Legislative week ahead

The Higher Education Committee and Higher Education Roundtable members will meet Monday and Tuesday in the House Chamber. Monday’s agenda begins at 9 a.m. CT and includes out-of-state speakers discussing higher education funding.

There will also be discussion regarding potential goals and expectations of the North Dakota University System, including methods to measure success in achieving the goals.

Tuesday’s agenda begins at 8:30 a.m. CT. The meeting includes roundtable discussion regarding higher education topics discussed at previous Higher Education Committee meetings.

There will also be a presentation by a representative of the University System of the 2009 Accountability Measures Report.

Also Tuesday, the Administrative Rules Committee meets at 9 a.m. CT in the Roughrider Room of the state Capitol. The meeting includes presentations by the Attorney General’s Office, State Gaming Commission, state Health Department, Game and Fish, the Board of Pharmacy and the Public Service Commission.

On Wednesday, the Workers’ Compensation Review Committee meets at 9 a.m. CT in the Harvest Room of the state Capitol. Meanwhile, the Taxation Committee meets at 9 a.m. in the Roughrider Room in the Capitol.

On Thursday, the Energy Development and Transmission Committee meets at 9 a.m. CT in the Roughrider Room in the Capitol. Also Thursday, the Judicial Process Committee meets at 9 a.m. CT in the Harvest Room in the Capitol.

Full meeting agendas can be found at www.legis.nd.gov/council/interim/meetings.

Boucher’s Williston trip

News release from the Dems about ag commissioner candidate Merle Boucher’s trip to Williston today:

Today Merle Boucher visited local agriculture processing plants and spoke with residents at Grandma Sharon’s in Williston stressing the importance of both value-added agriculture and the need for agriculture and oil development to work hand in hand, not at odds.

Boucher toured local processing plants and was very impressed by the businesses. “We need more processing in North Dakota—processing plants create jobs and the value added to the product stays here in the state instead of going to processers out of state.”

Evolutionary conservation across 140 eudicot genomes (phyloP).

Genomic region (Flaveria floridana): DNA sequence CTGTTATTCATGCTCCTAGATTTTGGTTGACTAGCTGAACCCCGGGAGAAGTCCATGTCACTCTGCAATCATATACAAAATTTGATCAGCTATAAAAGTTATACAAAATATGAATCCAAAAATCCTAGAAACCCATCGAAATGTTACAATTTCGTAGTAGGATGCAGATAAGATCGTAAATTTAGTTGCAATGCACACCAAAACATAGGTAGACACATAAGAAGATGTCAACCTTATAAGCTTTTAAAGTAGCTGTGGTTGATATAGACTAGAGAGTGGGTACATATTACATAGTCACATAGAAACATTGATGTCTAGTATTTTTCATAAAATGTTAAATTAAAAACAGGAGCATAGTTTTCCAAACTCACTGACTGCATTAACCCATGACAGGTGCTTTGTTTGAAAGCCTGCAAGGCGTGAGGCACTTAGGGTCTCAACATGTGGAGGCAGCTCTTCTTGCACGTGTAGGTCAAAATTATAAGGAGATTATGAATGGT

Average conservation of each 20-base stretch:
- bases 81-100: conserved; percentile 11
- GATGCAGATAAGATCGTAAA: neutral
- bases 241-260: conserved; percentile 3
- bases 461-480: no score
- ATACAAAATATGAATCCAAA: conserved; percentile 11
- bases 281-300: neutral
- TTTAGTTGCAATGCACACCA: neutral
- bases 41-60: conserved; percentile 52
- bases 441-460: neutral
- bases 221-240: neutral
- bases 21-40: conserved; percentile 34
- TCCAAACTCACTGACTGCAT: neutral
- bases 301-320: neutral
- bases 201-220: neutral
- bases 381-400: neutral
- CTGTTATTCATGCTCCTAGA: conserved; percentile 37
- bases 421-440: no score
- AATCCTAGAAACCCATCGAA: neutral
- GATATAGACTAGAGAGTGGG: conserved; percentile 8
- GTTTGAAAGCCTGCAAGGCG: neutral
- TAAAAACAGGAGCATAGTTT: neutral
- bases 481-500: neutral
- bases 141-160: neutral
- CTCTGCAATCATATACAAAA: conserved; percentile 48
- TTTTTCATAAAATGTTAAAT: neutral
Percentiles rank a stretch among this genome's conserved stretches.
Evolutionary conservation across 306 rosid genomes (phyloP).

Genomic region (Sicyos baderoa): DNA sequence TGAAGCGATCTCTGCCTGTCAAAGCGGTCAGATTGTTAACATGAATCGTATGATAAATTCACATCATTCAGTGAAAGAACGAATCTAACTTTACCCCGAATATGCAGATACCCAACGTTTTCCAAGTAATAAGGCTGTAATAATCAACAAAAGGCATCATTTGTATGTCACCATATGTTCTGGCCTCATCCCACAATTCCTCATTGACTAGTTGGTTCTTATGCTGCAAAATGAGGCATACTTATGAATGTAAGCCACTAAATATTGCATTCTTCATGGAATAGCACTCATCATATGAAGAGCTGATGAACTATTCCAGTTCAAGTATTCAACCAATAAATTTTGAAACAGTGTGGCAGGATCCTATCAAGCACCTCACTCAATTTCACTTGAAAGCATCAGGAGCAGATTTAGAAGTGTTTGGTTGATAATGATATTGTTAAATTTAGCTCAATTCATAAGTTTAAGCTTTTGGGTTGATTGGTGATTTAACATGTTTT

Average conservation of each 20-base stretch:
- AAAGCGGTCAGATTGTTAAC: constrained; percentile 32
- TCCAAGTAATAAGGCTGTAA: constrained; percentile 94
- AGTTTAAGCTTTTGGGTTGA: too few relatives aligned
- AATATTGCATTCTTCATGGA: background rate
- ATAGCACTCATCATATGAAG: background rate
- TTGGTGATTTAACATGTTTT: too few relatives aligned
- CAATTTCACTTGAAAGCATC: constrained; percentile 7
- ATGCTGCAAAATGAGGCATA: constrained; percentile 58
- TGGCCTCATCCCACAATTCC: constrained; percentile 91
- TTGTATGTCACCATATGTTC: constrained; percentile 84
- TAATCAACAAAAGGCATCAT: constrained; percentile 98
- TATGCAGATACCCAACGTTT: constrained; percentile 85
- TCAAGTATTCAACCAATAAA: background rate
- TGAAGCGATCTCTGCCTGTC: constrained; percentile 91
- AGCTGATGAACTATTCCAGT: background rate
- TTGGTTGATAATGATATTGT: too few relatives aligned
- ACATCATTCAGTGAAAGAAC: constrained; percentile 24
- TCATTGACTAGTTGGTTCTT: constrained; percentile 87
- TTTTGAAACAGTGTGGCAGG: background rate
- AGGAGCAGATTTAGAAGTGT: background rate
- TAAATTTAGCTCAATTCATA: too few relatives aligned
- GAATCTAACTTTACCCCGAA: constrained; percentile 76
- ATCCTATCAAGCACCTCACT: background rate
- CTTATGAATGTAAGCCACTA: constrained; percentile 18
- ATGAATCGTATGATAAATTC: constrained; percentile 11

He also spoke about oil development in the Williston area and how the state must work toward making production agriculture and energy development compatible.

“Recently I spent several days in the western parts of the state visiting with people in Stanley, Parshall, New Town, Watford City and Killdeer. What I heard from folks in my travels were quite troubling to me.”

“I heard that many local farmers, ranchers, and citizens feel that their interests and needs are being pushed aside to move oil development forward.”

“None of the folks wanted to stop oil development. They simply were frustrated that their concerns were being ignored. They said their attempts to make their issues known to the State Industrial Commission were ignored.”

“We need to acknowledge that much of the oil drilling and development is happening on agricultural and privately-owned land. Communities where this is taking place were developed and built by several generations of local farm and ranch families, business owners, and workers. These people have paid taxes for several generations to build the local infrastructure that facilitate today’s development.”

“The land has blessed the people of North Dakota. From the land we have built a strong agricultural economy and from this same land we have the potential to do the same in the energy field. We need to work to make this happen in ways that are compatible and respectful to those who are here now and for future generations to come.”